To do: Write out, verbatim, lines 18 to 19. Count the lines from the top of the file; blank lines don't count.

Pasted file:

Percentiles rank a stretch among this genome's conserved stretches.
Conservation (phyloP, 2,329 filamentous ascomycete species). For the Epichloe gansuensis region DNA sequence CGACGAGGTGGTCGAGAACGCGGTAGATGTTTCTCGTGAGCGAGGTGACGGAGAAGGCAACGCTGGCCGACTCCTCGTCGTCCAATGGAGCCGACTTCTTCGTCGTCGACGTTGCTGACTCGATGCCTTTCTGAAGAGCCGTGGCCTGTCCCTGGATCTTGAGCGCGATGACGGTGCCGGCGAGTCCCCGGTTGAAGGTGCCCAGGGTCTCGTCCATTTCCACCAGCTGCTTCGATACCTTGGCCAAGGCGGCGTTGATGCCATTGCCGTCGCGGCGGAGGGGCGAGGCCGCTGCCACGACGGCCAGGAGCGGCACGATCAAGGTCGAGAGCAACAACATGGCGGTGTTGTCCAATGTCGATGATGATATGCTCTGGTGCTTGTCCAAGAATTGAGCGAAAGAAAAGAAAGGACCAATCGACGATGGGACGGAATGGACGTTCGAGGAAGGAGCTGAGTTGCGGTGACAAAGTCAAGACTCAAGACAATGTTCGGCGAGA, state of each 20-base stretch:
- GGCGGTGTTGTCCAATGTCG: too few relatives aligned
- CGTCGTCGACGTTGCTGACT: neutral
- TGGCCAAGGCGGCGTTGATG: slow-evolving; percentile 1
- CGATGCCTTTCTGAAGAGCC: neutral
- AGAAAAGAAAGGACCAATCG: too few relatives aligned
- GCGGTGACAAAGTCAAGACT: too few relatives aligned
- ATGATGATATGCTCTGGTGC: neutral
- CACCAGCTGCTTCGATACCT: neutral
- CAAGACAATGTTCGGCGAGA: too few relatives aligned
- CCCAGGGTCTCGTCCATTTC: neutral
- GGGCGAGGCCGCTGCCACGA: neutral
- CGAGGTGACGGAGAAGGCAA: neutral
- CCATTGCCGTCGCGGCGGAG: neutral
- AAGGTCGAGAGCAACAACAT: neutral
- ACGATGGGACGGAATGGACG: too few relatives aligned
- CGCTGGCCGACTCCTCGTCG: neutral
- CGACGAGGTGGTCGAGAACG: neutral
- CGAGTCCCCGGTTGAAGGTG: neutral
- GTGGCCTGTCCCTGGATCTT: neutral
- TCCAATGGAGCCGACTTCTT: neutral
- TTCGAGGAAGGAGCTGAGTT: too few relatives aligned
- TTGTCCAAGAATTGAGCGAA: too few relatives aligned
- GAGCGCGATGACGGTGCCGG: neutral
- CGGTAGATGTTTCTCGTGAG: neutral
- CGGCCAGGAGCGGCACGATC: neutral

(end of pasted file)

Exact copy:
- CGCTGGCCGACTCCTCGTCG: neutral
- CGACGAGGTGGTCGAGAACG: neutral